Your best bet at telling whether or not she is your aunt is to use an ancestry DNA test. (National Cancer Institute)
Let’s say someone contacted you out of the blue to say she is your long-lost aunt. You are interested but cautious and so want a bit more proof. You decide to get a genetic test done since aunts and nephews share a lot of DNA (25 percent on average).
So you Google “aunt nephew genetic test” to see what’s out there. You quickly find there’s a lot. Unfortunately, none of the tests on the first page of results are your best bet. And the second page isn’t much better.
This is because the best tests for confirming relationships more distant than parent/child are actually those marketed as tests that reveal ancestry or find long-lost relatives. These are offered by companies like 23andMe and AncestryDNA. They aren't perfect, but they are heads and shoulders above the ones that you’ll find in your Google search.
When Less Than 50 Percent Is Not Enough
Most relationship genetic tests look at tens of markers to determine if two people are related. They compare these few spots on both samples of DNA to see how many the two people share. In general, the more markers they share, the more likely the two of them are related. (It also helps if they happen to share some of the rarer markers.)
While a test with tens of markers is fine for a paternity test, it is not nearly as useful for more distant relationships like half siblings or first cousins. Or for that matter, aunt and niece or nephew.
With a typical uncle/aunt genetic test, you get a number that shows how likely it is for someone to be your aunt or uncle (or niece or nephew). In other words, you rarely get a definitive result and instead are often stuck with a frustrating "maybe."
What’s even worse is that with so few markers, these tests can sometimes miss a relationship completely. In this case, your aunt may not look like your aunt simply because the markers the test happens to look at aren’t the ones that show your relatedness. You will come away thinking the two of you aren’t related, even though you really are.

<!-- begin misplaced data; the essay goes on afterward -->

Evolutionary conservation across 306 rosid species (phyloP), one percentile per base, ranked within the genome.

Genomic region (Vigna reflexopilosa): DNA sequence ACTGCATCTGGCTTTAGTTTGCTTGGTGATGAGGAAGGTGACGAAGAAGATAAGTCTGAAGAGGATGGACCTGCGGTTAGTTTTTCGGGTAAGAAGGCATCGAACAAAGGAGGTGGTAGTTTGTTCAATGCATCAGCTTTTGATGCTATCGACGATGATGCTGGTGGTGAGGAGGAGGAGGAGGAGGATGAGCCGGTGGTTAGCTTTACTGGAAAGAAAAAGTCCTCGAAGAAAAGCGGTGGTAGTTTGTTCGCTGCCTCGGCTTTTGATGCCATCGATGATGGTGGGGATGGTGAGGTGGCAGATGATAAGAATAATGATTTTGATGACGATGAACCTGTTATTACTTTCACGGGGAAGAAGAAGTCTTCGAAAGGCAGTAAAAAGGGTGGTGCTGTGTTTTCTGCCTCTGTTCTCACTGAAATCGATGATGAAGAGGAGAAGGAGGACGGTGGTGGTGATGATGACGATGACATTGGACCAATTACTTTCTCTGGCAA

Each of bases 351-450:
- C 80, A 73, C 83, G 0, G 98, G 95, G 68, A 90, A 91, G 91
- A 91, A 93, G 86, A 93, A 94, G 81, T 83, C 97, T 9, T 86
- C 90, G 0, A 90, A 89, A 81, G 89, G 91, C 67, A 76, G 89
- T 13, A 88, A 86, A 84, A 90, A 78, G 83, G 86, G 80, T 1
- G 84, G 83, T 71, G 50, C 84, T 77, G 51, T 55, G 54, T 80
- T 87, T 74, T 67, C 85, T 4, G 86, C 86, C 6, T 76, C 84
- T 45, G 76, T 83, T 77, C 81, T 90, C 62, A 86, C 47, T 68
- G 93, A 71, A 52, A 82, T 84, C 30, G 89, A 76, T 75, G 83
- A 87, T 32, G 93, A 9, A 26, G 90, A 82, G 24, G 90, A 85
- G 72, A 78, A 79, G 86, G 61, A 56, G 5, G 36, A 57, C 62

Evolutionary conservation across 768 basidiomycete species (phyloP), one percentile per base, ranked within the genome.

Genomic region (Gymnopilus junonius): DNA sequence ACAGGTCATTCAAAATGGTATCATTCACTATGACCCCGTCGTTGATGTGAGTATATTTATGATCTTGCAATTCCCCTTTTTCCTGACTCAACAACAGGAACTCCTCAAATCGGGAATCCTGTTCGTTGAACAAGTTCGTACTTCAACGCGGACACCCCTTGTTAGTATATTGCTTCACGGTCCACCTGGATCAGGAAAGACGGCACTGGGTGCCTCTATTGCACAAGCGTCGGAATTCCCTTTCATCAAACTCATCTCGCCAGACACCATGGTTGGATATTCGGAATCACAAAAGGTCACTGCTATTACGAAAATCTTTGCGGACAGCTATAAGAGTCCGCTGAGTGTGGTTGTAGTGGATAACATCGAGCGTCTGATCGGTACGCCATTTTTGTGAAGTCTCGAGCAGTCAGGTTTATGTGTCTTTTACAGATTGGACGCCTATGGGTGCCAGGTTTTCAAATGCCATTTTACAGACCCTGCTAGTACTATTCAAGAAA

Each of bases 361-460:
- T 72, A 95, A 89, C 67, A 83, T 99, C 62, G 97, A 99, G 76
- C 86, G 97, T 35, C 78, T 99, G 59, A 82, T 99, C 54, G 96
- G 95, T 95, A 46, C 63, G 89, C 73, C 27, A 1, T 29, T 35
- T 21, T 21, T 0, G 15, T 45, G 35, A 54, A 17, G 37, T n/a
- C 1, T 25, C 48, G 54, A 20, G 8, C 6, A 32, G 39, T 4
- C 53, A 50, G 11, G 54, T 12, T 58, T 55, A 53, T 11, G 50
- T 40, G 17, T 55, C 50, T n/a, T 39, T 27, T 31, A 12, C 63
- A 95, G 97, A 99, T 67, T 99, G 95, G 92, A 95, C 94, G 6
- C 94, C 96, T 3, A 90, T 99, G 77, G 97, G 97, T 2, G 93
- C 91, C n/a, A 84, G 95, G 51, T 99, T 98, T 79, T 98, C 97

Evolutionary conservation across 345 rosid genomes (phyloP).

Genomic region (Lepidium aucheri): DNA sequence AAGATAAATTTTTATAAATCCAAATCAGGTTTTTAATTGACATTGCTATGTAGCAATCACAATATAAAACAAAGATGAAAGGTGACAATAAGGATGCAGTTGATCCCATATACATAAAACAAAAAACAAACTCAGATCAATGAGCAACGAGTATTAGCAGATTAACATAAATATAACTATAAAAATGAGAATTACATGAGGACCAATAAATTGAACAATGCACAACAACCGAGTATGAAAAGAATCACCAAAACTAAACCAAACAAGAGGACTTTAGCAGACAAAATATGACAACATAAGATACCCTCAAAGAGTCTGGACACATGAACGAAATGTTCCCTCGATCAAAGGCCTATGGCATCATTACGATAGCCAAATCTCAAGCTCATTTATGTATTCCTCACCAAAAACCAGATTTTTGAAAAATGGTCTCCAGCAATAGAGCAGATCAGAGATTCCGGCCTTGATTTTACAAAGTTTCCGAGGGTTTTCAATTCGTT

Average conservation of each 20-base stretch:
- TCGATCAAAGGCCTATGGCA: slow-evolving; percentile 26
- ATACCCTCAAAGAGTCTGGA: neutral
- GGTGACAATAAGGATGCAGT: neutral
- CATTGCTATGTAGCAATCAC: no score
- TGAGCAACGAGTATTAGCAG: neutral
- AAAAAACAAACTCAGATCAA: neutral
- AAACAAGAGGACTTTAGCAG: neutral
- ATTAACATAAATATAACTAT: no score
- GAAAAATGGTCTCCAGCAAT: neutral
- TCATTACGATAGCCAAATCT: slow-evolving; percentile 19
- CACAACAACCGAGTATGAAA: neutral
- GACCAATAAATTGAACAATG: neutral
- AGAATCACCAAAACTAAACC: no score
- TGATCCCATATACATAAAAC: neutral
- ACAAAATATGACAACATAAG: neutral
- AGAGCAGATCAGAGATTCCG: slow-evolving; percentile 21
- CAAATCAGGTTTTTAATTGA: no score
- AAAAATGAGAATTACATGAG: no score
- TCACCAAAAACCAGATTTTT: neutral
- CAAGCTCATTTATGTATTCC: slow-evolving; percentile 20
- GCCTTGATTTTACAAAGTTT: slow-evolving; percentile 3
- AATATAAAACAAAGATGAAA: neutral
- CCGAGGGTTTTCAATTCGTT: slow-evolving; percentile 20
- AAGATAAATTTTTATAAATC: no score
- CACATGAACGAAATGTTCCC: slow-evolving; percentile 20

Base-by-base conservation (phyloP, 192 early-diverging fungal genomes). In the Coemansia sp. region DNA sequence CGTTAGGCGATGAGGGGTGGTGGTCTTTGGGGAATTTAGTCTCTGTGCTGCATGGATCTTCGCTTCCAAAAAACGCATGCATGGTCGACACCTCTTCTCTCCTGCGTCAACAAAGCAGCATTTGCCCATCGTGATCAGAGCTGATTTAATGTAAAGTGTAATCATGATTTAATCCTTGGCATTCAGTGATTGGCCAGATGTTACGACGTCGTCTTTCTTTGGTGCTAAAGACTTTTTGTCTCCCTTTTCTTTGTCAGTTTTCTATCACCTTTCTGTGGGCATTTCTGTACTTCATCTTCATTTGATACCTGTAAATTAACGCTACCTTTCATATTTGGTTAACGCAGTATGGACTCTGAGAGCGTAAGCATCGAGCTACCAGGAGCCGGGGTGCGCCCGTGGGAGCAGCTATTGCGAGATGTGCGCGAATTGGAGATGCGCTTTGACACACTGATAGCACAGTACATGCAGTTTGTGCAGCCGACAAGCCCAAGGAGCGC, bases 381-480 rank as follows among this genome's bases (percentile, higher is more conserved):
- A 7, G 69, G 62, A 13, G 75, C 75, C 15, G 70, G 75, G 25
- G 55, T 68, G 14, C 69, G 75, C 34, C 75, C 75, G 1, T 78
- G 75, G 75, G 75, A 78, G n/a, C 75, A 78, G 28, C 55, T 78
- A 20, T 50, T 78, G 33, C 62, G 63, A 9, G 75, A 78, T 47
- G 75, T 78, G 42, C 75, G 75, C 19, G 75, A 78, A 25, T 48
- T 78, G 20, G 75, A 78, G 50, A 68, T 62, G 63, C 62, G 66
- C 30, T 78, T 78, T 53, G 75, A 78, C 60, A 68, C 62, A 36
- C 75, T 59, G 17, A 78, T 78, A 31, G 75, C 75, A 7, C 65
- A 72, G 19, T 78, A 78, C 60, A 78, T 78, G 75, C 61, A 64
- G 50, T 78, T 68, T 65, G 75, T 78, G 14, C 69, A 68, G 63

While this is just the nature of biology and how these tests work, it is not a particularly satisfying result. Most people would prefer a definitive answer when they submit to a genetic test. And for that they may want to turn to certain ancestry tests.
Sometimes you Need Hundreds of Thousands of Markers
Your best shot at a definitive result on a genetic test with distant relationships is to use an ancestry test. Instead of tens of markers, these tests look at hundreds of thousands of markers (or more). Except for rare circumstances like being a chimera, what was hard to see with other genetic tests becomes obvious.
If a person is really your aunt, the test would come back that the two of you share around 25 percent of your DNA. 23andMe even offers results in a picture like this:
The blue bits are the shared DNA. These two people share around 25 percent of their DNA.
Here is what the results would look like if the two of them weren’t related:
Nothing wishy washy here. It is pretty obvious that the first two are related (lots of blue boxes) and the second two aren’t (no blue boxes). A picture is indeed worth a thousand words!
Now, of course, these tests aren’t perfect. The top result tells us the two people are closely related but it doesn’t distinguish between half siblings, aunt/uncle and nephew/niece, or grandparent/grandchild.
You may also not get a perfect 25 percent shared DNA. Because of how biology works, an aunt and a nephew could easily share less or more DNA. And if the numbers are too off, you may not be able to tell a first cousin from an aunt for example.
Still, it will definitely tell you that the two of you share a pretty recent common relative. Which is why a paper trail establishing relationships is still so useful and will continue to be so no matter how powerful genetic tests become.
For people who want to dig a bit deeper, the key to these ancestry tests has to do with the fact that they use so many markers that you can see the chunks of DNA you share with a relative. Instead of being isolated markers, you see a whole set of them strung together along the DNA like Christmas lights. Click here for why this is significant.
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